Since the Tour: Alun Wyn Jones

Nothing short of a titan on and off the field, it’s not hard to see why Alun Wyn Jones has become a fixture of The British & Irish Lions over the past 11 years. [more]

Since the Tour: Alun Wyn Jones

The Welsh behemoth made history in New Zealand in 2017 by becoming the first player in the professional era to play in nine consecutive Tests for the Lions.

His partnership with Maro Itoje in the second row was instrumental to helping the tourists draw the series, having also featured in every game in Australia in 2013 and South Africa in 2009.

With thoughts now beginning to turn to the 2021 Tour to South Africa, the 35-year-old is one of the players being tipped to captain the Lions when they take on the reigning world champions.

And in the latest part of our new series looking at what the 2017 tourists have been up to since, we examine how Jones has continued to lead by example for club and country.


Jones arrived in New Zealand as one of the most experienced Lions in Warren Gatland’s squad and it was not long before he showed his worth in the engine room.

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He captained the Lions in their impressive victory over the Crusaders in the build-up to the series, earning his place in the starting line-up for the opening Test in Auckland.

Packing down initially with George Kruis for that 30-15 defeat, it was with Itoje by his side that Jones flourished and the pairing proved key to the Lions winning the second Test.

Having handed the All Blacks their first defeat at the Westpac Stadium in Wellington since 2003 to level the series, the duo were reunited for the series-deciding third Test at Eden Park.

Once again the partnership was fruitful, causing New Zealand all sorts of problems as the Lions held the then-world champions to a 15-15 tie to seal a historic drawn series.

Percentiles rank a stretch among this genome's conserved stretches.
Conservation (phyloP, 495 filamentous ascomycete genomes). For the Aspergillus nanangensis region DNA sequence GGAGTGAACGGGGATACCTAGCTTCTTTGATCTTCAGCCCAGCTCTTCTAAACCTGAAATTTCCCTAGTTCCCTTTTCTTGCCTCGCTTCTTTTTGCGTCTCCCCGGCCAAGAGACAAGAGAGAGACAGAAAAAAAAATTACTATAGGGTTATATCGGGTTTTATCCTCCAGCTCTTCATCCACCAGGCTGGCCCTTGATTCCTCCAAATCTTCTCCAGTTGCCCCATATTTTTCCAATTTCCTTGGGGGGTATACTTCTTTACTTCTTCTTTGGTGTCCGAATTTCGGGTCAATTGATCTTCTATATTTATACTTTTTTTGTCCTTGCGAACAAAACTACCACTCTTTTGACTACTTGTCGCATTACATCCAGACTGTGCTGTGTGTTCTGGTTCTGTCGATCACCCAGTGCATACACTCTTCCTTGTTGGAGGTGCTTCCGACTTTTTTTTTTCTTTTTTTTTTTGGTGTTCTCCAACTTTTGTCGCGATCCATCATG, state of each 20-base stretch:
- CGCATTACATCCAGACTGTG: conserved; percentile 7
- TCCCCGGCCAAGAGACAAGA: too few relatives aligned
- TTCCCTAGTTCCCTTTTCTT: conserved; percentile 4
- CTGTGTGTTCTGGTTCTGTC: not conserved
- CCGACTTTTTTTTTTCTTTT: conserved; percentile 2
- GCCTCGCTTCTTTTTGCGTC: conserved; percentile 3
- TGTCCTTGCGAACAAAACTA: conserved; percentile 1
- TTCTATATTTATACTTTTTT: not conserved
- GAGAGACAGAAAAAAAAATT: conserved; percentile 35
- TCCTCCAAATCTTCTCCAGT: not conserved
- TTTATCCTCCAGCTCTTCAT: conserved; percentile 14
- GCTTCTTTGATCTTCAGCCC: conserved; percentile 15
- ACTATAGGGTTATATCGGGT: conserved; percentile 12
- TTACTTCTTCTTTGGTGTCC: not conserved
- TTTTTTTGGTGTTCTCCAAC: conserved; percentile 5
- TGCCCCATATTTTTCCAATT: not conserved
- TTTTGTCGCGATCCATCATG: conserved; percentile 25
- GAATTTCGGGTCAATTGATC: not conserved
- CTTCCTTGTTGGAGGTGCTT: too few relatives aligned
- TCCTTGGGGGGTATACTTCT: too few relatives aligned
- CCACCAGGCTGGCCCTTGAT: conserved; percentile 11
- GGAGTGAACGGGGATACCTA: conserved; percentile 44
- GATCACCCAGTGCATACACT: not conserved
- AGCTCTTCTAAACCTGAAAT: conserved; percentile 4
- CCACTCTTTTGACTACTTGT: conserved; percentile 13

Following the Tour, it was not long before Jones lined up against New Zealand again – this time in the red of Wales as the All Blacks came away from Cardiff with a 33-18 victory.

The 2017/18 season saw Jones rewarded by Ospreys with a testimonial season for his outstanding service to the Welsh region as he continued to edge closer to the club’s appearances record.

Jones was also reunited with Gatland for the 2018 Six Nations Championship, captaining Wales for all but one game as his side finished second behind Grand Slam winners Ireland.

He then led Wales to another piece of history later that year as they completed their first Autumn Series clean sweep with victories over Scotland, Australia and South Africa.

And upon returning to Ospreys duty, Jones etched his name in the region’s record books by overtaking Paul James as the club’s most-capped player of all time.


Perhaps Jones’ most triumphant moment since the 2017 Tour came in the 2019 Six Nations though, where he remained Gatland’s trusted lieutenant for the Championship.

He featured in every game as Wales won the Grand Slam for the first time in 2012, beating defending champions Ireland in the final game to clinch the title in style.

Not only was Jones able to lift the trophy once again, his influence throughout the successful campaign saw him awarded the Player of the Championship honour by the public.

Wales were subsequently one of the favourites for the Rugby World Cup later in the year but despite Jones’ best efforts, his side were knocked out at the semi-final stage.

That did not stop the accolades coming Jones’ way however, becoming Wales’ most-capped player at the tournament in Japan when he overtook Gethin Jenkins against Australia.

Having led Wales to the Grand Slam and a World Cup semi-final, as well as No.1 in the rankings, Jones finished the year by being crowned the BBC Cymru Wales Sports Personality of the Year.

And while 2020 has not quite been able to live up to a memorable 2019, Jones has already made it clear he has one eye on a fourth Lions Tour and a rematch against the Springboks.

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